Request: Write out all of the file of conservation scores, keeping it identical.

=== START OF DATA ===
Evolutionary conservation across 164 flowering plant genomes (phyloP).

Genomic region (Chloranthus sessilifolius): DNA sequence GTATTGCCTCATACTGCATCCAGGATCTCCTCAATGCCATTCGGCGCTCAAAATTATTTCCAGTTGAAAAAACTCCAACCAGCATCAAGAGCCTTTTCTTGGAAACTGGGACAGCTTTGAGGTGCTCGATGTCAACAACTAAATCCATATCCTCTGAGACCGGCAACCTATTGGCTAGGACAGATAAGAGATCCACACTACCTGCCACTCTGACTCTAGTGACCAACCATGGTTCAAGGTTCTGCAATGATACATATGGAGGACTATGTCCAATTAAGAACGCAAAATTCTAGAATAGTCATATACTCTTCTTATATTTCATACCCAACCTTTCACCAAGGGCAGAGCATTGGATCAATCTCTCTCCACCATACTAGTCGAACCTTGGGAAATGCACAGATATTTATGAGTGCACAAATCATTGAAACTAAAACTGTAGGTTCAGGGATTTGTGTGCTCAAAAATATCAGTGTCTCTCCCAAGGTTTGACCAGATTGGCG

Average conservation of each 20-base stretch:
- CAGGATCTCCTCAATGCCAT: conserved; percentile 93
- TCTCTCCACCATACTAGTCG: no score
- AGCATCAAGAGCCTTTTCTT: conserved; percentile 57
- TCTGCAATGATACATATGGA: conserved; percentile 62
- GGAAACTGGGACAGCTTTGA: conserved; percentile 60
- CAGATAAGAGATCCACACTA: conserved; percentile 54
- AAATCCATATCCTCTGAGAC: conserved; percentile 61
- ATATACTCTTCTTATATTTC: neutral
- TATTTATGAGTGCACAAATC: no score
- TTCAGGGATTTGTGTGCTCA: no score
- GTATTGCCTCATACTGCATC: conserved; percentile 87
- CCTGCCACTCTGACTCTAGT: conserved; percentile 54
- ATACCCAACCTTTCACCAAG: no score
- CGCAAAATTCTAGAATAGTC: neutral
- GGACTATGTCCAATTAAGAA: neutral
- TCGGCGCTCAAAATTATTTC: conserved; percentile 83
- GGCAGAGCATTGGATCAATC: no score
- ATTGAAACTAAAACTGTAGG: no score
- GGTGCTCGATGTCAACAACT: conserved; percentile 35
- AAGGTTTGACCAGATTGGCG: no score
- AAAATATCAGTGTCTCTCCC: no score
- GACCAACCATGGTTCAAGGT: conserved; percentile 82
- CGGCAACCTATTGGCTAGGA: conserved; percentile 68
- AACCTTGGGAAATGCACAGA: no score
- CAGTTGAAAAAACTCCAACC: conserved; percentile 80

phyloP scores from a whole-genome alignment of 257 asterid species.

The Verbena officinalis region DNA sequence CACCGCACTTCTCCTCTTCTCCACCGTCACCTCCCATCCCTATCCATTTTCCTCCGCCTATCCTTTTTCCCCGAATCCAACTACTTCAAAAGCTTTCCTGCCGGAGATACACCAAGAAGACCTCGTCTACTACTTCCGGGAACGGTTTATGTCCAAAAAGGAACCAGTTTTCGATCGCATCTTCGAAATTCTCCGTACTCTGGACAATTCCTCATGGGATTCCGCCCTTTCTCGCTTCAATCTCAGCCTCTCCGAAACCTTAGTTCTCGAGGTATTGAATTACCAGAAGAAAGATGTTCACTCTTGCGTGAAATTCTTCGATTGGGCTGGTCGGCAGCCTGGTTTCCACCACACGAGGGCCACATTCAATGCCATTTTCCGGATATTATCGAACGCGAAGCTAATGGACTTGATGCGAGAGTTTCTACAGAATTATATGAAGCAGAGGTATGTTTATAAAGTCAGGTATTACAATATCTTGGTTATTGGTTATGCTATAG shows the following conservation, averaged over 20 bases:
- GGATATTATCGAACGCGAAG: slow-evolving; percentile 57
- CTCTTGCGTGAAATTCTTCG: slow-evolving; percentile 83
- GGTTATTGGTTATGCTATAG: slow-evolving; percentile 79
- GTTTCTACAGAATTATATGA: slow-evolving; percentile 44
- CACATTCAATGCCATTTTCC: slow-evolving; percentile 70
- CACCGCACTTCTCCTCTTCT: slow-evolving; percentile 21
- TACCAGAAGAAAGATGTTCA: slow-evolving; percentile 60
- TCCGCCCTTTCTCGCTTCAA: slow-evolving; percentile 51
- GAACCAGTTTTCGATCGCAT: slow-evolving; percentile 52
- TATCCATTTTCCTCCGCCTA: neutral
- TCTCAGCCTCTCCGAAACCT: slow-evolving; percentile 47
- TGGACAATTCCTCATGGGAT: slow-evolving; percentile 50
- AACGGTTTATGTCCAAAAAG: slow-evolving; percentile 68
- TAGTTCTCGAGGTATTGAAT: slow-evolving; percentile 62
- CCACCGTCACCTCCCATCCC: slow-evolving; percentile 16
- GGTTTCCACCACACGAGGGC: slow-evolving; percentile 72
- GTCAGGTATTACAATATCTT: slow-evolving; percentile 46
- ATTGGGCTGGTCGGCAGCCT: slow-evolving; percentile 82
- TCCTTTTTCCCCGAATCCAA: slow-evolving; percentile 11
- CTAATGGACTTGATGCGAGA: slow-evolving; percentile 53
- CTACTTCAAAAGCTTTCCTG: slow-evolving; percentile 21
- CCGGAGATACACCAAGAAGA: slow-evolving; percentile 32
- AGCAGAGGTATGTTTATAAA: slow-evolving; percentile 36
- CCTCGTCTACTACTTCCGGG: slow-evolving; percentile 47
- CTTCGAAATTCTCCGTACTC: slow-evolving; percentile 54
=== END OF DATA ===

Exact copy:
Evolutionary conservation across 164 flowering plant genomes (phyloP).

Genomic region (Chloranthus sessilifolius): DNA sequence GTATTGCCTCATACTGCATCCAGGATCTCCTCAATGCCATTCGGCGCTCAAAATTATTTCCAGTTGAAAAAACTCCAACCAGCATCAAGAGCCTTTTCTTGGAAACTGGGACAGCTTTGAGGTGCTCGATGTCAACAACTAAATCCATATCCTCTGAGACCGGCAACCTATTGGCTAGGACAGATAAGAGATCCACACTACCTGCCACTCTGACTCTAGTGACCAACCATGGTTCAAGGTTCTGCAATGATACATATGGAGGACTATGTCCAATTAAGAACGCAAAATTCTAGAATAGTCATATACTCTTCTTATATTTCATACCCAACCTTTCACCAAGGGCAGAGCATTGGATCAATCTCTCTCCACCATACTAGTCGAACCTTGGGAAATGCACAGATATTTATGAGTGCACAAATCATTGAAACTAAAACTGTAGGTTCAGGGATTTGTGTGCTCAAAAATATCAGTGTCTCTCCCAAGGTTTGACCAGATTGGCG

Average conservation of each 20-base stretch:
- CAGGATCTCCTCAATGCCAT: conserved; percentile 93
- TCTCTCCACCATACTAGTCG: no score
- AGCATCAAGAGCCTTTTCTT: conserved; percentile 57
- TCTGCAATGATACATATGGA: conserved; percentile 62
- GGAAACTGGGACAGCTTTGA: conserved; percentile 60
- CAGATAAGAGATCCACACTA: conserved; percentile 54
- AAATCCATATCCTCTGAGAC: conserved; percentile 61
- ATATACTCTTCTTATATTTC: neutral
- TATTTATGAGTGCACAAATC: no score
- TTCAGGGATTTGTGTGCTCA: no score
- GTATTGCCTCATACTGCATC: conserved; percentile 87
- CCTGCCACTCTGACTCTAGT: conserved; percentile 54
- ATACCCAACCTTTCACCAAG: no score
- CGCAAAATTCTAGAATAGTC: neutral
- GGACTATGTCCAATTAAGAA: neutral
- TCGGCGCTCAAAATTATTTC: conserved; percentile 83
- GGCAGAGCATTGGATCAATC: no score
- ATTGAAACTAAAACTGTAGG: no score
- GGTGCTCGATGTCAACAACT: conserved; percentile 35
- AAGGTTTGACCAGATTGGCG: no score
- AAAATATCAGTGTCTCTCCC: no score
- GACCAACCATGGTTCAAGGT: conserved; percentile 82
- CGGCAACCTATTGGCTAGGA: conserved; percentile 68
- AACCTTGGGAAATGCACAGA: no score
- CAGTTGAAAAAACTCCAACC: conserved; percentile 80

phyloP scores from a whole-genome alignment of 257 asterid species.

The Verbena officinalis region DNA sequence CACCGCACTTCTCCTCTTCTCCACCGTCACCTCCCATCCCTATCCATTTTCCTCCGCCTATCCTTTTTCCCCGAATCCAACTACTTCAAAAGCTTTCCTGCCGGAGATACACCAAGAAGACCTCGTCTACTACTTCCGGGAACGGTTTATGTCCAAAAAGGAACCAGTTTTCGATCGCATCTTCGAAATTCTCCGTACTCTGGACAATTCCTCATGGGATTCCGCCCTTTCTCGCTTCAATCTCAGCCTCTCCGAAACCTTAGTTCTCGAGGTATTGAATTACCAGAAGAAAGATGTTCACTCTTGCGTGAAATTCTTCGATTGGGCTGGTCGGCAGCCTGGTTTCCACCACACGAGGGCCACATTCAATGCCATTTTCCGGATATTATCGAACGCGAAGCTAATGGACTTGATGCGAGAGTTTCTACAGAATTATATGAAGCAGAGGTATGTTTATAAAGTCAGGTATTACAATATCTTGGTTATTGGTTATGCTATAG shows the following conservation, averaged over 20 bases:
- GGATATTATCGAACGCGAAG: slow-evolving; percentile 57
- CTCTTGCGTGAAATTCTTCG: slow-evolving; percentile 83
- GGTTATTGGTTATGCTATAG: slow-evolving; percentile 79
- GTTTCTACAGAATTATATGA: slow-evolving; percentile 44
- CACATTCAATGCCATTTTCC: slow-evolving; percentile 70
- CACCGCACTTCTCCTCTTCT: slow-evolving; percentile 21
- TACCAGAAGAAAGATGTTCA: slow-evolving; percentile 60
- TCCGCCCTTTCTCGCTTCAA: slow-evolving; percentile 51
- GAACCAGTTTTCGATCGCAT: slow-evolving; percentile 52
- TATCCATTTTCCTCCGCCTA: neutral
- TCTCAGCCTCTCCGAAACCT: slow-evolving; percentile 47
- TGGACAATTCCTCATGGGAT: slow-evolving; percentile 50
- AACGGTTTATGTCCAAAAAG: slow-evolving; percentile 68
- TAGTTCTCGAGGTATTGAAT: slow-evolving; percentile 62
- CCACCGTCACCTCCCATCCC: slow-evolving; percentile 16
- GGTTTCCACCACACGAGGGC: slow-evolving; percentile 72
- GTCAGGTATTACAATATCTT: slow-evolving; percentile 46
- ATTGGGCTGGTCGGCAGCCT: slow-evolving; percentile 82
- TCCTTTTTCCCCGAATCCAA: slow-evolving; percentile 11
- CTAATGGACTTGATGCGAGA: slow-evolving; percentile 53
- CTACTTCAAAAGCTTTCCTG: slow-evolving; percentile 21
- CCGGAGATACACCAAGAAGA: slow-evolving; percentile 32
- AGCAGAGGTATGTTTATAAA: slow-evolving; percentile 36
- CCTCGTCTACTACTTCCGGG: slow-evolving; percentile 47
- CTTCGAAATTCTCCGTACTC: slow-evolving; percentile 54